Director: Timna Ranon
Writer: Michael McDowell
Cast: Richard Romanus, Sam Anderson, Howard Dayton, Catherine Battistone, and Paul Sparer
Composer: None (Stock Music)
Air Date: 6/9/1985
Upon awakening in a simulacrum of his apartment, chain-smoker Frank Bigalow (Richard Romanus) finds himself tortured by an enhanced smoke alarm when he attempts to light a cigarette. The man in charge of this sadistic operation, Dr. Synapsis (Sam Anderson), then explains to Frank that he may leave the simulation room only after he quits smoking of his own accord.
By sprinkling a satirical premise with the perfect amount of ‘80s cheese, “Bigalow’s Last Smoke” makes for an enjoyable Tales from the Darkside offering. Though ludicrous at times, this episode maintains a captivating presence due to the complementary performances of Richard Romanus and Sam Anderson.
Having conveyed realistic anger when appropriate, Romanus made credible the premise of a man forced to live through torment until giving up smoking becomes a choice of willpower rather than coercion. In one notable sequence, Bigalow eviscerates a giant smoke alarm while screaming at the top of his lungs—an effect that draws attention to the protagonist’s desperate state of mind despite the tongue-in-cheek vibes contained therein.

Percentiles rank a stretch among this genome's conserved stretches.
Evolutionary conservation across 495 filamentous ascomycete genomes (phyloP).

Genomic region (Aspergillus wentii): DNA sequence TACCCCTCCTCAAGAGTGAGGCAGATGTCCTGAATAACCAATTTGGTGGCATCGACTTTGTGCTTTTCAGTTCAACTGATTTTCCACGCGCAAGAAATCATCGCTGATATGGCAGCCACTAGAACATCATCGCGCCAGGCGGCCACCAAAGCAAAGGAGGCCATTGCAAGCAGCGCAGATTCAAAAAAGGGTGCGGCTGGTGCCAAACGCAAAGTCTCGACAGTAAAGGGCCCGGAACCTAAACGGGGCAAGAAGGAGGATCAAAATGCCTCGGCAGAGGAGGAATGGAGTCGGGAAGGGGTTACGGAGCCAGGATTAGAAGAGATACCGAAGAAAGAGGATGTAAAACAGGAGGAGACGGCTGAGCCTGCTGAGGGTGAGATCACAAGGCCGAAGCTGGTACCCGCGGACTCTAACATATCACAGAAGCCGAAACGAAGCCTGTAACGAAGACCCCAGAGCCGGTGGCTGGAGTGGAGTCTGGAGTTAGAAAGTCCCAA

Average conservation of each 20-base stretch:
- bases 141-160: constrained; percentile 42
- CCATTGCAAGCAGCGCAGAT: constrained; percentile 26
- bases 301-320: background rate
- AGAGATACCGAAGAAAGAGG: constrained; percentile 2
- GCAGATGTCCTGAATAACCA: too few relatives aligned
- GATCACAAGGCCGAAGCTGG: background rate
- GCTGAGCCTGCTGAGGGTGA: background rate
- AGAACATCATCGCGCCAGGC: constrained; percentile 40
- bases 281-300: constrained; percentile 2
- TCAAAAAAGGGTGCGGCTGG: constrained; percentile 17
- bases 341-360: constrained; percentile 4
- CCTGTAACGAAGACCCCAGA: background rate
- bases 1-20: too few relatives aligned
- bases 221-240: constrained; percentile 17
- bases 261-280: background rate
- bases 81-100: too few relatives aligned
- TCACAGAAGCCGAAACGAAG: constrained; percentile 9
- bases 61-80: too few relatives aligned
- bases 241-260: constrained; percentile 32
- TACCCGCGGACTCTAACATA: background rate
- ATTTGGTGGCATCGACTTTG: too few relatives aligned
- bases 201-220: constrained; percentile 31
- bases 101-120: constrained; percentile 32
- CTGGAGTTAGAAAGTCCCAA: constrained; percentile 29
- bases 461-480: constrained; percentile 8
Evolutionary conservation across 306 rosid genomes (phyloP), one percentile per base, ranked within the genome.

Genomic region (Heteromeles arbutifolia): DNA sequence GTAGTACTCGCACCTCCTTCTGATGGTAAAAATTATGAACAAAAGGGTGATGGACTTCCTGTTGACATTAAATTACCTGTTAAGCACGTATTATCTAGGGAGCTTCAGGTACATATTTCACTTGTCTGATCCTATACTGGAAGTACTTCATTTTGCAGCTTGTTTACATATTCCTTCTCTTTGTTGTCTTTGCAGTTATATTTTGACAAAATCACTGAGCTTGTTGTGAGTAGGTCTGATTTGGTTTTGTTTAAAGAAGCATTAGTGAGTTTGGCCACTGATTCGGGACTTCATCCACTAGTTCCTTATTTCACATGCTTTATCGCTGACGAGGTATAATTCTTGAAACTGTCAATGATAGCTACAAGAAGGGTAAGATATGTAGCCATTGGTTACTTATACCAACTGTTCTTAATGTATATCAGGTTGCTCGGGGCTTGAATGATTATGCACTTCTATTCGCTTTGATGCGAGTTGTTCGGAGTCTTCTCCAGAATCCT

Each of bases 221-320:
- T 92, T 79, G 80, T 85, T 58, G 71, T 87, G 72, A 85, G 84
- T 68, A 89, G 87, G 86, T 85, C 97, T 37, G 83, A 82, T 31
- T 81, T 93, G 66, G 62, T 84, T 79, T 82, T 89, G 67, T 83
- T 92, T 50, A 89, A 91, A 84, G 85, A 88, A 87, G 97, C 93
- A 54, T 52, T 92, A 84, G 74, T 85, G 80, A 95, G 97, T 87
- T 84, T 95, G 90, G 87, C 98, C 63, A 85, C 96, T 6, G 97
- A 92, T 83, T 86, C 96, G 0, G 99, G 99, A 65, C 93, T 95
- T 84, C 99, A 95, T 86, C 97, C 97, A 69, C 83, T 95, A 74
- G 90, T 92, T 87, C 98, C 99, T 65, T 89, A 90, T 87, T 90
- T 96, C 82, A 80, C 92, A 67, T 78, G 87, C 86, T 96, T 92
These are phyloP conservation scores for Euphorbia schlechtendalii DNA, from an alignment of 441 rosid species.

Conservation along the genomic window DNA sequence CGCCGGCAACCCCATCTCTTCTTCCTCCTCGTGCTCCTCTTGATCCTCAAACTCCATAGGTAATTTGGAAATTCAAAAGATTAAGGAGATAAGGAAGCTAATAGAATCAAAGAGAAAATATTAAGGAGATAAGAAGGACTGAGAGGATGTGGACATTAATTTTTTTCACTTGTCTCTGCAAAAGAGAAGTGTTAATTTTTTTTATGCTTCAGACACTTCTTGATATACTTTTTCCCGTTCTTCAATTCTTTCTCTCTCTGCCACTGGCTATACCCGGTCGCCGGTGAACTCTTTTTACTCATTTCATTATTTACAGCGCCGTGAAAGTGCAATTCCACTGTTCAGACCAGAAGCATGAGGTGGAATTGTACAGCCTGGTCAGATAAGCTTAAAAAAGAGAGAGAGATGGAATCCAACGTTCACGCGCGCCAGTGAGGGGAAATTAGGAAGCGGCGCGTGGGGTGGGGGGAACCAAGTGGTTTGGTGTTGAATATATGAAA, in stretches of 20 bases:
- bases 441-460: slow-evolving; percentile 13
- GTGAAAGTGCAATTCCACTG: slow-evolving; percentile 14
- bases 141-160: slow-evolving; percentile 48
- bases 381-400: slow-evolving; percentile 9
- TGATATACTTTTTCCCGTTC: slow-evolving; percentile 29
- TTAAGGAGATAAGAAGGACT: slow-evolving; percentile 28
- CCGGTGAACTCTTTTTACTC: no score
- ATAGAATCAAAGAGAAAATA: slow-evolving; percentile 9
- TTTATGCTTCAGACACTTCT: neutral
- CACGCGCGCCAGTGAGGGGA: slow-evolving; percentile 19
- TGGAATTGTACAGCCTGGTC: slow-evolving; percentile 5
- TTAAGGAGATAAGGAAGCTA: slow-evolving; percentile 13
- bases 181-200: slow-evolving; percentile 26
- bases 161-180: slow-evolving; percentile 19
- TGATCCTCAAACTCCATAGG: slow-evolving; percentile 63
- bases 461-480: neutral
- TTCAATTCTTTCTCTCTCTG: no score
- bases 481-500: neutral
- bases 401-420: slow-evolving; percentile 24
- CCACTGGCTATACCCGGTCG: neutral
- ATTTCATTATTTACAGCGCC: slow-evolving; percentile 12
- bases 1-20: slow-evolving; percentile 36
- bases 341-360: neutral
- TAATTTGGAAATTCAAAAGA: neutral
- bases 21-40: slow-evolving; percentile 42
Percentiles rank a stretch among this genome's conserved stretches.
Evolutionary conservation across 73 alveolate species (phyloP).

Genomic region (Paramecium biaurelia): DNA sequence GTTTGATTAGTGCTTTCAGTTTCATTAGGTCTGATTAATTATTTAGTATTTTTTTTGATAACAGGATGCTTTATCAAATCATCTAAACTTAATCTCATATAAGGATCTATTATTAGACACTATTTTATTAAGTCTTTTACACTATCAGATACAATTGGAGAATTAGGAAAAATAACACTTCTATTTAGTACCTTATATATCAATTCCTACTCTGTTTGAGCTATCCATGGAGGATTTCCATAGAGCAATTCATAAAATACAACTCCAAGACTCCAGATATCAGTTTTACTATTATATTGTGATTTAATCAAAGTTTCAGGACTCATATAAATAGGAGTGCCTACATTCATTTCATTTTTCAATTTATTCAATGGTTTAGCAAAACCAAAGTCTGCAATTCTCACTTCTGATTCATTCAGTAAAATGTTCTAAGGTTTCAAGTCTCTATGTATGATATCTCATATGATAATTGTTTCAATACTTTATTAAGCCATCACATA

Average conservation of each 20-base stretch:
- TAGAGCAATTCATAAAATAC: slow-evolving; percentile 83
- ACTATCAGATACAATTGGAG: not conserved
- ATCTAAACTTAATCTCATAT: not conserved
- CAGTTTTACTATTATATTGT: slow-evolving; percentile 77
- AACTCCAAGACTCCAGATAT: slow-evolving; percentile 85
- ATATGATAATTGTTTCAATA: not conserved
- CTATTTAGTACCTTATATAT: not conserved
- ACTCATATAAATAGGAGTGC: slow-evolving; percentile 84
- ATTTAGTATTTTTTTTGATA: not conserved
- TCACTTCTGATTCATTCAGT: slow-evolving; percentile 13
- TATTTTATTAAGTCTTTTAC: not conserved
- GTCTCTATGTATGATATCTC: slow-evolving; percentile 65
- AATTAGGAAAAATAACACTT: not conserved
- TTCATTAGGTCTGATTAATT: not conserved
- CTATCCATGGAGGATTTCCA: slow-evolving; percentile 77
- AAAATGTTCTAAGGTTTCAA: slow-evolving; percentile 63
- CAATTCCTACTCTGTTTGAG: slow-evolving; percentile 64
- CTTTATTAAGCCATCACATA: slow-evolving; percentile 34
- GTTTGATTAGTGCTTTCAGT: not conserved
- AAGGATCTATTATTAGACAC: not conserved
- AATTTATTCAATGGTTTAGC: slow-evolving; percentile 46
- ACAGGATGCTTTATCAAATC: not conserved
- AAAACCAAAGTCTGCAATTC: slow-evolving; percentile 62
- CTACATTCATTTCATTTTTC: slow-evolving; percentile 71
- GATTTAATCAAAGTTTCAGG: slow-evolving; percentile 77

Also worth mentioning, Anderson provided Dr. Synapsis with a subtle air of taunting condescension so as to additionally infuriate Bigalow after denying him cigarettes. The snide manner embodied by Anderson is most effective whenever Bigalow begins to visibly weaken, during which new temptations are added to provoke infantile reactions from an already disturbed individual.
While Romanus’ acting should be commended, little attempt was made to accentuate the claustrophobic tendencies that one would undoubtedly experience after being trapped in a faux apartment for days or weeks on end.
Though intentionally hyperbolic, “Bigalow’s Last Smoke” delivers a resonating lesson on the importance of conquering one’s vices through self-discipline as opposed to relying on controlled measures implemented by others. Note that for all the restrictions imposed upon Bigalow, the program never forcibly prevents him from smoking; rather, after exposing the main character to irritating stimuli over an extended period, Dr. Synapsis allows Frank to resent and consequently break the addiction that enslaved him for so long.
Dated special effects notwithstanding, “Bigalow’s Last Smoke” offers an intelligent satire on the extreme lengths to which certain people will go when working to drop a particularly nasty habit. Similarly, a clever twist ending serves to demonstrate the absurdity of forgoing moderation in favor of total abstinence.
Overall Quality: 8/10
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